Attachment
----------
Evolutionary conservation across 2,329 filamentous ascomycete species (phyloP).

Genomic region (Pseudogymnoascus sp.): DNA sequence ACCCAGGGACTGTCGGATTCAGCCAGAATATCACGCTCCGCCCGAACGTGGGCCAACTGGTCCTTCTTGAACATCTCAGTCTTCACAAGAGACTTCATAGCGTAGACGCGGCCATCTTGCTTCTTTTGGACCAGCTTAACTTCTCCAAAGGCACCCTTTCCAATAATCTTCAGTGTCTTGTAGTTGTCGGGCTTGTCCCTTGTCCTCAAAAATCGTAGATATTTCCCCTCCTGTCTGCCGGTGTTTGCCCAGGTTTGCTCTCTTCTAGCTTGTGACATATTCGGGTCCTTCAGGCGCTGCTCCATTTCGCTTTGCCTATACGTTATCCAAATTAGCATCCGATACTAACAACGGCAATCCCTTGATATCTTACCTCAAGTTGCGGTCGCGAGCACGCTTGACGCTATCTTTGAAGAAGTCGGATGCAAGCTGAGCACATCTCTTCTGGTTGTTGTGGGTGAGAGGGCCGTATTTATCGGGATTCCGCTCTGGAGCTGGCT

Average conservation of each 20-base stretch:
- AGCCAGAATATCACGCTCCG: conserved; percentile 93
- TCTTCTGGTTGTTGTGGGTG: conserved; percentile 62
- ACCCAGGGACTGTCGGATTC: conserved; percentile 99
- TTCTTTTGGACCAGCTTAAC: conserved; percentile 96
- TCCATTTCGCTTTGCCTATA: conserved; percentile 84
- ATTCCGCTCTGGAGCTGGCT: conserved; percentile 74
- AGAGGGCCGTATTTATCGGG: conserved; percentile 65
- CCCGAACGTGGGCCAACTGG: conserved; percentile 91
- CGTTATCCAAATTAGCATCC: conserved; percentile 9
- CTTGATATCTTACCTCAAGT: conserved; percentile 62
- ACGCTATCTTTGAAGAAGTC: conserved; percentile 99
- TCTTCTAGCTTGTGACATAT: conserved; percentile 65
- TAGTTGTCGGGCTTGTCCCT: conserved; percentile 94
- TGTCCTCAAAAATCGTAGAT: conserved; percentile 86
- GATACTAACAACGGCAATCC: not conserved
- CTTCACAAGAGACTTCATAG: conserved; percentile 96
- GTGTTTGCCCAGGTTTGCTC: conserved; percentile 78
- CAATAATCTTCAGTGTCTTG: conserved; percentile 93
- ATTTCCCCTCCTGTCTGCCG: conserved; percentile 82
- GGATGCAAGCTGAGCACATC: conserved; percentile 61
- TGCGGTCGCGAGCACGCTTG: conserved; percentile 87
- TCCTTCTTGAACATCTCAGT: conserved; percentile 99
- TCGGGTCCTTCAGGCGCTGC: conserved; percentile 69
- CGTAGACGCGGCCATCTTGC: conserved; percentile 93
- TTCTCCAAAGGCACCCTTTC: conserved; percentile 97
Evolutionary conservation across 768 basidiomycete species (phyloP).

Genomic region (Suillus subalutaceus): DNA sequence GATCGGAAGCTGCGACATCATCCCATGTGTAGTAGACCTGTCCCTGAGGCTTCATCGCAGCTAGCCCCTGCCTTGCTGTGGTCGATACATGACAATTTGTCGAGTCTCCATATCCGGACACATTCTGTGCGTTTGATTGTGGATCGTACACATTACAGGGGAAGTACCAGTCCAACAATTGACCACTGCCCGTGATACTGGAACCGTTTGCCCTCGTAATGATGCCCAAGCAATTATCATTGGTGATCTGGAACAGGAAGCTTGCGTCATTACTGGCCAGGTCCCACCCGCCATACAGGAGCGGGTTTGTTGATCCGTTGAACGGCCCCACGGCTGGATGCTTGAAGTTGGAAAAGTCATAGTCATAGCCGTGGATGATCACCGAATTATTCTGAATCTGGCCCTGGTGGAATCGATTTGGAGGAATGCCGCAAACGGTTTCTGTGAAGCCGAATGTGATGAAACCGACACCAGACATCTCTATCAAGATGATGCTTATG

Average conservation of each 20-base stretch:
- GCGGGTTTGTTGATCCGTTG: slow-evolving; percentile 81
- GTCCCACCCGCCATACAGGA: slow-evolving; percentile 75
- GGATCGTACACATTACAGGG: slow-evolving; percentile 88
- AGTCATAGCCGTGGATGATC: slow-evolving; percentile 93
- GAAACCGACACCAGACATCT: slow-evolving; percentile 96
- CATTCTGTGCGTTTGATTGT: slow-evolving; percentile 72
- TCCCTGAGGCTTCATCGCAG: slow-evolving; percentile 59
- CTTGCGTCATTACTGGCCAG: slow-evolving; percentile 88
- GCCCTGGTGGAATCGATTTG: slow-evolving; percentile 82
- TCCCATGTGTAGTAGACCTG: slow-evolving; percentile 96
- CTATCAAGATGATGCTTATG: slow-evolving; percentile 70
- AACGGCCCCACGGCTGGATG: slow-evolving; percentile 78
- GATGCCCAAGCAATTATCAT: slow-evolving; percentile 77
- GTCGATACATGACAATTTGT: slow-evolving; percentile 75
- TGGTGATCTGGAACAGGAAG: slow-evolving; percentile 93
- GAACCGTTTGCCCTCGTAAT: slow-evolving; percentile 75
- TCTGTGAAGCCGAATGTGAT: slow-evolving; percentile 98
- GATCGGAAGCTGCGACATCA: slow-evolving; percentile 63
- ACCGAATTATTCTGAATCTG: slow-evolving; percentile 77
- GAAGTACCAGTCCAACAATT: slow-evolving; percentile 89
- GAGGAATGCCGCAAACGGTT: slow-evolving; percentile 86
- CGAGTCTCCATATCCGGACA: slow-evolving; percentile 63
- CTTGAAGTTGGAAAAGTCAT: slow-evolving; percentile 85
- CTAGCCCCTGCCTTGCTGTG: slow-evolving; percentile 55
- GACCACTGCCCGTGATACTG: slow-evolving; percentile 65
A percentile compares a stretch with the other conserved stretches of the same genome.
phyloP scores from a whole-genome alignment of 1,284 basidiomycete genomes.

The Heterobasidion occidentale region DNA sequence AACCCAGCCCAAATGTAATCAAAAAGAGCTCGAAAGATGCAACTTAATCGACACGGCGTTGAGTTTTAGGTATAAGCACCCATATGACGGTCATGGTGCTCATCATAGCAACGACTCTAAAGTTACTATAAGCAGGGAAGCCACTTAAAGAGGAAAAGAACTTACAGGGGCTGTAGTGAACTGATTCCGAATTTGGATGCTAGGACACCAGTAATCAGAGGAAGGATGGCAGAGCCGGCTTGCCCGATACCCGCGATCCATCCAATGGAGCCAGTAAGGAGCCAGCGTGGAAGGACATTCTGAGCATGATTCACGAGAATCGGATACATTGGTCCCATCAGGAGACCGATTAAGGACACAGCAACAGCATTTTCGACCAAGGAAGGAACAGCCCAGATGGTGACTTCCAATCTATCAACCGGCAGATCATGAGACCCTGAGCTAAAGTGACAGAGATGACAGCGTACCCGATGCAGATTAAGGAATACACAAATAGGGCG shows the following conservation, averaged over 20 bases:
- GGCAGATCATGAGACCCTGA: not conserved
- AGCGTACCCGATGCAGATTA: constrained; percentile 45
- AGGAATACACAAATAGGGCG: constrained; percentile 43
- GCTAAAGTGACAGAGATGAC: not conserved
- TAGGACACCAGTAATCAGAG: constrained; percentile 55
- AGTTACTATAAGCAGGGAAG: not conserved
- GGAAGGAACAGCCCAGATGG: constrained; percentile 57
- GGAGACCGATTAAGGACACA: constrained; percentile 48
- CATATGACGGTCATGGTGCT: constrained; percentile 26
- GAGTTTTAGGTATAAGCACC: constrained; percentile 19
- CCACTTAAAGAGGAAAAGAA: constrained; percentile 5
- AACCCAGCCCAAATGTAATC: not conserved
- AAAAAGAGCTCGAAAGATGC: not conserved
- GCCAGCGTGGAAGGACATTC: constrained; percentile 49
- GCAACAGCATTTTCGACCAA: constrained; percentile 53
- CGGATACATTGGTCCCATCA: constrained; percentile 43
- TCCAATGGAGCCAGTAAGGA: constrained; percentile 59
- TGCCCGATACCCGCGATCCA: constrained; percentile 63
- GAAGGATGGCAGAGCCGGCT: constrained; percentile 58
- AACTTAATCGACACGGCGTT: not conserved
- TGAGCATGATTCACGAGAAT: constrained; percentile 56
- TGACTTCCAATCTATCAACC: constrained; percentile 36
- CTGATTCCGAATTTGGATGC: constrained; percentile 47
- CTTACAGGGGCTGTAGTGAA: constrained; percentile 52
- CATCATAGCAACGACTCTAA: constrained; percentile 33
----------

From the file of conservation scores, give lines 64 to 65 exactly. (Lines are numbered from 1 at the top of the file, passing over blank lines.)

- TAGGACACCAGTAATCAGAG: constrained; percentile 55
- AGTTACTATAAGCAGGGAAG: not conserved